Students of the Archdiocese’s seminary, St. Charles Borromeo in Wynnewood, hosted their annual open house and 28th annual Christmas concert on Dec. 6.
In the afternoon, visitors took hour-long tours, with seminarians as their guides, through the historic grounds, where a number of Christmas Nativity scenes were on display – including the famed Wanamaker crèche – along with mementos and photographs from the recent papal visit to Philadelphia.
The Christmas concert, titled “Joy to the World! The Lord is Come!”, was presented in the Chapel of St. Martin of Tours, beautifully decked with poinsettias and trees. Theology III student Matthew Biedrzycki delivered opening remarks which was followed by a reading from the Gospel of Luke. The seminarians then processed in to a rousing “O Come, All Ye Faithful,” with the audience singing along with them.
According to Father Patrick Brady, dean of the School of Diaconal Formation and chair of the Department of Sacred Scripture, St. Martin’s Chapel has a capacity of about 600, and it was packed with not only seminarians’ families, but many parishioners from around the Archdiocese and neighbors who live near St. Charles.
Rudolph A. Lucente, the seminary’s director of sacred music, noted that assembling a diverse program for the concert was challenging, but students offered song suggestions that formed the bulk of the revue.
“Everyone in the seminary comes from a different background, so there’s no unifying style,” he said. “Some of the students come from parishes with more modern music, others from more classical traditions.” Alongside a number of medieval and early modern chorale pieces – the 16th century “Gaudete” choral piece popular with schola groups and the Old Basque carol “The Angel Gabriel” (more familiarly, “Gabriel’s Message”) – were songs originally performed by modern Christian rock band Mercy Me and the Schubert “Ave Maria.”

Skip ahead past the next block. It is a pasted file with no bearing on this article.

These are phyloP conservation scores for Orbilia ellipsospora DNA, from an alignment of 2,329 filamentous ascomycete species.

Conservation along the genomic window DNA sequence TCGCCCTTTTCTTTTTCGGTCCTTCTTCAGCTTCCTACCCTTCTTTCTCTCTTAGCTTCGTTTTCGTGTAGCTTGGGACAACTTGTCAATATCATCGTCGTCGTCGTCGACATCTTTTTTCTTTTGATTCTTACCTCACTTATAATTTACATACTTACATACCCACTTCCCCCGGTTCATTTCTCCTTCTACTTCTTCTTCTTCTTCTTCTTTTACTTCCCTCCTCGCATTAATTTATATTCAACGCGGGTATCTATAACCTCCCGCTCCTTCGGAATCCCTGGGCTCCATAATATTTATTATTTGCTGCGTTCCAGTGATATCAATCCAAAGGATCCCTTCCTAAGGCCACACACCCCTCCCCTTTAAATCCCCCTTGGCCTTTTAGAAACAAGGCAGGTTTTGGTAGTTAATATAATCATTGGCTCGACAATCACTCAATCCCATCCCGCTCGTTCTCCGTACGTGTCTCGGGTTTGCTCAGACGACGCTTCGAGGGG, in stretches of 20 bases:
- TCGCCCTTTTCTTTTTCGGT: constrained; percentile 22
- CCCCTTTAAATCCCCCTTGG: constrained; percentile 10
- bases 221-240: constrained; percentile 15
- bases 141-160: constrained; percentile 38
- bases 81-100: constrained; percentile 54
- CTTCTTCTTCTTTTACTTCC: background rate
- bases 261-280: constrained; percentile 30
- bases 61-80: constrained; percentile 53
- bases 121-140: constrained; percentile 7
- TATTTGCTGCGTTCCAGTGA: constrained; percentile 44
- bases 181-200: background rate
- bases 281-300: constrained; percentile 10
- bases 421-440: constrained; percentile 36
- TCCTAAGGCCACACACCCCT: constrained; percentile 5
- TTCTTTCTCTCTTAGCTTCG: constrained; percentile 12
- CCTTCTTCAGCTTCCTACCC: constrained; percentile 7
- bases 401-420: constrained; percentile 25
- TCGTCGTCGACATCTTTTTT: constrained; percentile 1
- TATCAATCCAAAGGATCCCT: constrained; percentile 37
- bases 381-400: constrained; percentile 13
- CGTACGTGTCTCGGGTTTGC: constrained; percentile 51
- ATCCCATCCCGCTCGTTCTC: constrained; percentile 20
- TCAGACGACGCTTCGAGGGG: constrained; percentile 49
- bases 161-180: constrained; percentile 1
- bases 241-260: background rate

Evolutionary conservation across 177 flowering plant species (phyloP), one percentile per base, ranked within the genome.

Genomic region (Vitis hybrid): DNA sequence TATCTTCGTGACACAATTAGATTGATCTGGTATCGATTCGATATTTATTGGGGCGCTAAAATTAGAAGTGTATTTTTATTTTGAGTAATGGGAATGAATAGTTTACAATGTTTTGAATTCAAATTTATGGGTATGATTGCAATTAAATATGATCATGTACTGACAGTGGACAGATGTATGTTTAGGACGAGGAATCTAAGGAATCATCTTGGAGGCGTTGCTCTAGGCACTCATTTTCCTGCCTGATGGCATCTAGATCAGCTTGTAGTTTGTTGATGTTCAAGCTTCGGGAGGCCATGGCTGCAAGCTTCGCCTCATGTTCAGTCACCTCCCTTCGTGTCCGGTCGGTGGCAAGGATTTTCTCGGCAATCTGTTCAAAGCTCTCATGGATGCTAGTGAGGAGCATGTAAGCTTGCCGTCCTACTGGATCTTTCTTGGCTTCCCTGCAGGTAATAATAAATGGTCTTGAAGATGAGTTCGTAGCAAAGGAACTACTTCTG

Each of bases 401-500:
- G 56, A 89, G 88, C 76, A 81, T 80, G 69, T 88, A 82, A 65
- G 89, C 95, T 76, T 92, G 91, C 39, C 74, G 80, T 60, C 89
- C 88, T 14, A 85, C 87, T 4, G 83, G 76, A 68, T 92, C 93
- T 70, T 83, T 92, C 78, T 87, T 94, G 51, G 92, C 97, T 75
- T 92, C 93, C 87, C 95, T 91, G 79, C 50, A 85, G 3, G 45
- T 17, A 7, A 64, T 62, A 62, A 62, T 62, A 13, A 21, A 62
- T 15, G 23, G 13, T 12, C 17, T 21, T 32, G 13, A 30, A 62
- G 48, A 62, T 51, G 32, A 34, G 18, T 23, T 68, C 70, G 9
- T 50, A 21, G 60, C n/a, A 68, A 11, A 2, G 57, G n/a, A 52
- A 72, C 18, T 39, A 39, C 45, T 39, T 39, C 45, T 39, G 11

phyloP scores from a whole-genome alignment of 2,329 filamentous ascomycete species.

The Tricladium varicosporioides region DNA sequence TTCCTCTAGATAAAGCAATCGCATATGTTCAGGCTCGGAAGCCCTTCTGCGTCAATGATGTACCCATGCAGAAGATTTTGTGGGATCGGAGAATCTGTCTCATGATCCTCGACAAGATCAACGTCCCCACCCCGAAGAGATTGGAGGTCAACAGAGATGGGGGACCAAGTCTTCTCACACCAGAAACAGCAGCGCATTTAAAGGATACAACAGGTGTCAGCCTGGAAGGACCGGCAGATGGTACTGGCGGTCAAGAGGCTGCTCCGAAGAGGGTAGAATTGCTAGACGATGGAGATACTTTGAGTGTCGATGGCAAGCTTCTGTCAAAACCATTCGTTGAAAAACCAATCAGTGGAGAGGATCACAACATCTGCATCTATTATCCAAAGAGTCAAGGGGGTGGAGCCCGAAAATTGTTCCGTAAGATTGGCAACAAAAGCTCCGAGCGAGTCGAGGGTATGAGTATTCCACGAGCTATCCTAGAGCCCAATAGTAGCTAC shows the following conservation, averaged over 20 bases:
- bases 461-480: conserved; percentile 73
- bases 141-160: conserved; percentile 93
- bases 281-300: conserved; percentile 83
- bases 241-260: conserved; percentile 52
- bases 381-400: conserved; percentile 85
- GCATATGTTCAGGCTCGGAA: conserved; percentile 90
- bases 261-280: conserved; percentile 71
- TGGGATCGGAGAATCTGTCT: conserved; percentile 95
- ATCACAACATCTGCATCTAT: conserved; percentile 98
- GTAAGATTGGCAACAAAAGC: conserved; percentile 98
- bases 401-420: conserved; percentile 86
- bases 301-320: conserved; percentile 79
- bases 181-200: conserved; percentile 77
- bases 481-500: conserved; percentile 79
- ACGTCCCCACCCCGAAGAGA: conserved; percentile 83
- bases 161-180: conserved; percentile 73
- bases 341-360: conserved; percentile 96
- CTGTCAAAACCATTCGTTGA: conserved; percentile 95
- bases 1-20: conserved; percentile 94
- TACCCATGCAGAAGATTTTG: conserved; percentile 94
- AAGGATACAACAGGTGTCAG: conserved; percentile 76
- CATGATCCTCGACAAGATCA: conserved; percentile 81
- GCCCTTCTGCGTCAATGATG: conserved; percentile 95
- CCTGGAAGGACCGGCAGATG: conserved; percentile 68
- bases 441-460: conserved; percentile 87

The largest group of seminarians to perform was the seminary choir, with several performances by smaller groups such as the Theology Schola, a six-man group, or vocal ensembles with accompaniment. There were also instrumental performances – most notably by the rector of the seminary, Auxiliary Bishop Timothy Senior, who accompanied violinist and student Matthew Brody on the piano to Charles Gounod’s “Chant Évangélique” from that composer’s Jesus of Nazareth motet cycle, and Chopin’s “Nocturne in E flat” from Opus 55, No. 2.
The concert also highlighted performances by Michael Stairs, the seminary’s first artist in residence and an organist for the Philadelphia Orchestra since 1985. Lucente also recognized the efforts of Brandon Artman, a seminarian and transitional deacon who previously served as organist and director of music for St. Matthias Parish in Bala Cynwyd, for keeping the music program alive at St. Charles during the search for a new music director.
During intermission, the seminarians took up a goodwill collection, and the money will be donated to Catholic Relief Service for refugees from the conflict in Syria.
Before the recessional, a sing-along of “Silent Night,” Bishop Senior sang the opening bars of Irving Berlin’s “White Christmas,” replacing the introductory lyrics, which allude to “Beverly Hills, L.A.” with “Overbrook, PA,” to much audience laughter, and then he led the audience in song.
“As you can tell,” said Lucente, “we have a lot of talent.”
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